Career Story: Special Education Teacher In A Suburban Grade School

Special Education Teacher In A Suburban Grade School

Job Title: Special Education Teacher

Type of Company: I work for a public school district in a suburb approximately 25 miles west of Boston, MA.

Education: BA, Education, Boston College •• M.Ed., Special Education, Framingham State College

Previous Experience: I began my teaching career right after college, working as an inclusion teacher for two different first grade classrooms. Most of my day was spent co-teaching in the general classroom, but I did do a small amount of "pull-out" service. I then taught at two different schools in the same district for a year, working as an inclusion teacher for a second grade class and later performing evaluations, running meetings, and providing services to kindergarten students in a very small school. The year after that, I worked for a few months as a half-time inclusion teacher in a third grade classroom.

Job Tasks: I currently work as a special education teacher in a multi-age program for students in grades three, four, and five. Our program contains eight classrooms; students from all three grade levels are in each room. There are children with disabilities, mainly learning disabilities and attention deficit problems, in some of those classrooms. These students are in a full-inclusion program, and I spend most of my day working in tandem with their regular teachers to provide them with instruction in language arts and math. I do see some students, in small groups, outside of the classroom for even more specialized instruction.

My job involves a lot of paperwork. Each of my students has an "individualized education program" which I have to draw up, and each IEP specifies annual objectives that the students are expected to meet. They also explain how best to accommodate the students' special needs in the general classroom. We hold a meeting each year with the students' parents to review these plans and draft updated new ones.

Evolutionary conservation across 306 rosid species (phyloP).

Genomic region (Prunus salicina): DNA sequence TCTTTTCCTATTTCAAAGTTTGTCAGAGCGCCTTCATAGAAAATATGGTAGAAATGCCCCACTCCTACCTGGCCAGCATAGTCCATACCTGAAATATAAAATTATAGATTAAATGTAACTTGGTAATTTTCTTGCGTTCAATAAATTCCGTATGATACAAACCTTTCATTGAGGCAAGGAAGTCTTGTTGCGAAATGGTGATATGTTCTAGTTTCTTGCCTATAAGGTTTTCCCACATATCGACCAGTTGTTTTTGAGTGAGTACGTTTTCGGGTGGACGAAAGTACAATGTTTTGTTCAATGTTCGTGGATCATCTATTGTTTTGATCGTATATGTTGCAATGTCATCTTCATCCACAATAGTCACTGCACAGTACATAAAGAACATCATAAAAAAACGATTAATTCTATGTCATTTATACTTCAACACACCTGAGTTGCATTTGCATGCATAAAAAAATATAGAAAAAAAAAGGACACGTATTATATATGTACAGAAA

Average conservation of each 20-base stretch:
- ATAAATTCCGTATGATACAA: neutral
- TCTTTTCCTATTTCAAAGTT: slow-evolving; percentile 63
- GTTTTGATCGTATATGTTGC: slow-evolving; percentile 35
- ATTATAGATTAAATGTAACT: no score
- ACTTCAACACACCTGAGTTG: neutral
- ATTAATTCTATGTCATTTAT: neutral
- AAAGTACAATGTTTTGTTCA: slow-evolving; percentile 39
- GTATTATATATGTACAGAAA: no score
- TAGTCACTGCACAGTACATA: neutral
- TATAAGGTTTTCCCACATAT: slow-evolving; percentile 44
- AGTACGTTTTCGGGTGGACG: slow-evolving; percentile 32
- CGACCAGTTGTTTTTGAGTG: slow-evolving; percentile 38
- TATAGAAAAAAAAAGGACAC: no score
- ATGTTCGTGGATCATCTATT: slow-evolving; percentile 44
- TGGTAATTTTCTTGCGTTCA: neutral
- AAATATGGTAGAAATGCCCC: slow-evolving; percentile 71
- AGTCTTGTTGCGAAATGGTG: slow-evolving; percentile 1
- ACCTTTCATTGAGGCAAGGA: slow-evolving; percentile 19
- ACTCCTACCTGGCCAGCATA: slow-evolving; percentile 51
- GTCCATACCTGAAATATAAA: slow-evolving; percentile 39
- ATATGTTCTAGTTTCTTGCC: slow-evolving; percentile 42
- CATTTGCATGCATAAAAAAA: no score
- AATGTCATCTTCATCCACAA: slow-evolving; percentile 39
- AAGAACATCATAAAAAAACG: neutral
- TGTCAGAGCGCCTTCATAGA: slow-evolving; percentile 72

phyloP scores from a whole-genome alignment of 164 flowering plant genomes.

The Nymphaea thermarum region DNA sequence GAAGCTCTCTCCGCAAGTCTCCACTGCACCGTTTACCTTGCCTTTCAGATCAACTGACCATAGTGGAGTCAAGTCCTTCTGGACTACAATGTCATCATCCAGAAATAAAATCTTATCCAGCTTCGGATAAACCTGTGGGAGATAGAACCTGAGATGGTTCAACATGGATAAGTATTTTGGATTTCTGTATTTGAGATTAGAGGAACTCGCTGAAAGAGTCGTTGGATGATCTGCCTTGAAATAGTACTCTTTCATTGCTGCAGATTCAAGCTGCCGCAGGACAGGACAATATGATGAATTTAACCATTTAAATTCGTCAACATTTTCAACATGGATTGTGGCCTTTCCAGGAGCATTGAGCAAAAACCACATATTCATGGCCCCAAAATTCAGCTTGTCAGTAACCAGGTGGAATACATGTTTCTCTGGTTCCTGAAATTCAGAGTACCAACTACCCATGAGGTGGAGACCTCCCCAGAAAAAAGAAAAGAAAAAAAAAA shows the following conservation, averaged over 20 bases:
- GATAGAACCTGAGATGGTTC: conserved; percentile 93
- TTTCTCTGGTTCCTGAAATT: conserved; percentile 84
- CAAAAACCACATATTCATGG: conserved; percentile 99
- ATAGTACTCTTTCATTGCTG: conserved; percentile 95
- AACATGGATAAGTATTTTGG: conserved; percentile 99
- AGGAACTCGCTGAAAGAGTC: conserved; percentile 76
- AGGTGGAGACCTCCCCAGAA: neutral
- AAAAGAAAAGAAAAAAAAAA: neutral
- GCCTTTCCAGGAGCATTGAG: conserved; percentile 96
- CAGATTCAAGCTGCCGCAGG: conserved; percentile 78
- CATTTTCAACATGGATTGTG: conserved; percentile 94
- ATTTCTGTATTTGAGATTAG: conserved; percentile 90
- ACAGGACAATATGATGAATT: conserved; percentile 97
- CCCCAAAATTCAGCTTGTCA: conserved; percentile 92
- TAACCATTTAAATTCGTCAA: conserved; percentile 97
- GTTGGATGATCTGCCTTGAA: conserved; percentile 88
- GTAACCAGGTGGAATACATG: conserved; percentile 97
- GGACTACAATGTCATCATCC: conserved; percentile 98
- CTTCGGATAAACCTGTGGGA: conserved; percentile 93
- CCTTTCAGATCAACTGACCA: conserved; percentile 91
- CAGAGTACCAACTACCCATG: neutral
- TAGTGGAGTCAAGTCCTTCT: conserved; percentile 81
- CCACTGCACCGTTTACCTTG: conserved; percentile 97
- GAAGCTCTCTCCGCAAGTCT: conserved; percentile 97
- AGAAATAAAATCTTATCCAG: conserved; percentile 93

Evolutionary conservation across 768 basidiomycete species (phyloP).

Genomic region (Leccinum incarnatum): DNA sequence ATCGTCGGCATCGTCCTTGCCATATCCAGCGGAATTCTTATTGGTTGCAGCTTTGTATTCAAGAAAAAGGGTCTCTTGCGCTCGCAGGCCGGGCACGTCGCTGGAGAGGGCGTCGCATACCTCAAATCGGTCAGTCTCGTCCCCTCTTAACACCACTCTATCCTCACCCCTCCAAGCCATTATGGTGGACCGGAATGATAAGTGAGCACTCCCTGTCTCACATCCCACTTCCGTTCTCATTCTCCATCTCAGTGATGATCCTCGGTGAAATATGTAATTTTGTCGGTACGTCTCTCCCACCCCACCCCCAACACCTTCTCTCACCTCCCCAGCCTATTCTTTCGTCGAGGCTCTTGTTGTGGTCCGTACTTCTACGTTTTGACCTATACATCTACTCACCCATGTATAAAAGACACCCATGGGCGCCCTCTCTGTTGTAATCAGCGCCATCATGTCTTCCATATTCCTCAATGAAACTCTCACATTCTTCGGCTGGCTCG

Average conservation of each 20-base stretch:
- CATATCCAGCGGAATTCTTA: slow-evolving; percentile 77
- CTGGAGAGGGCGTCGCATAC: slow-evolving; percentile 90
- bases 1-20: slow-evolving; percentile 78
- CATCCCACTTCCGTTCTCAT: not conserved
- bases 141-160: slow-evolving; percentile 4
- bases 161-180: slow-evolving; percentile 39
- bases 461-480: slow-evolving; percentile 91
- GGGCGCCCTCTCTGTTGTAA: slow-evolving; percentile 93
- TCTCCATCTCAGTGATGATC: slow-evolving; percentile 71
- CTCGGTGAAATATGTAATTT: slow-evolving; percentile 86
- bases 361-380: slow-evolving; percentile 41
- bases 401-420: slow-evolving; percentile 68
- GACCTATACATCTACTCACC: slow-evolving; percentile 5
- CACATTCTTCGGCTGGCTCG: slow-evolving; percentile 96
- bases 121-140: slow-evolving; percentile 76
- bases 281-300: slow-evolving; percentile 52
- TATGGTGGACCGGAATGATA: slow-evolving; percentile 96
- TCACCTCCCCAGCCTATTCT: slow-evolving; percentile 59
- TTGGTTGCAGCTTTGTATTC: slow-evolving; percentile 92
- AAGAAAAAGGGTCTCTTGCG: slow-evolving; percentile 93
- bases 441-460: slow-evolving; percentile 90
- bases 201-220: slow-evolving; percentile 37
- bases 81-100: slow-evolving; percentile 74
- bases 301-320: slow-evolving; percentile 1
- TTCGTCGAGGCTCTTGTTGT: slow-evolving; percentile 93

Best and Worst Parts of the Job: The best part of my job, by far, is the students. I get to see them make progress over the course of three years. By the time they leave our program, I know them extremely well and I can clearly see the progress they have made. It's a great feeling to know that I had something to do with it! I also love that my job is never boring. The days fly by, and the only reason I find myself looking at a clock is to make sure my students get to their next class on time. I also enjoy the fact that I am not sitting at a desk all day. Most of my day is spent running from one place in the school to another - it's great exercise!

The worst part of my job is the paperwork. There is a lot of federal paperwork that is necessary for all students in special education. This paperwork is vital to my students' education and they would not make the progress they do without it. However, it is very time-consuming and it is difficult to find time to fit it in on top of planning lessons and correcting papers.

Job Tips: Even if you don't think you want to be a special education teacher, it is a good idea to take at least a few courses in the subject beyond what might be required in your general education program. If you can become certified in special education, that's even better. You will be much more marketable when looking for a job. If you do enter the field of special education, ask other special education teachers for help! I had no idea how to write my first IEP, or how to handle scheduling issues, among many other things. Without the help of my colleagues, I'm not sure I would have made it through my first year.

Finally, take advantage of any workshops or training that your school district offers. I have been trained in a variety of reading, writing, and math programs. It's useful to have as many tools as possible when working with students with disabilities. What works for one doesn't always work for all.

Additional Thoughts: I love my job. I don't think many people can say that, but I honestly can. It is a lot of work and can be exhausting, but the rewards far outweigh those things. I think the ideal career is one where you look forward to going to work each day. I can truly say that I am happy to be at work most days that I am there.

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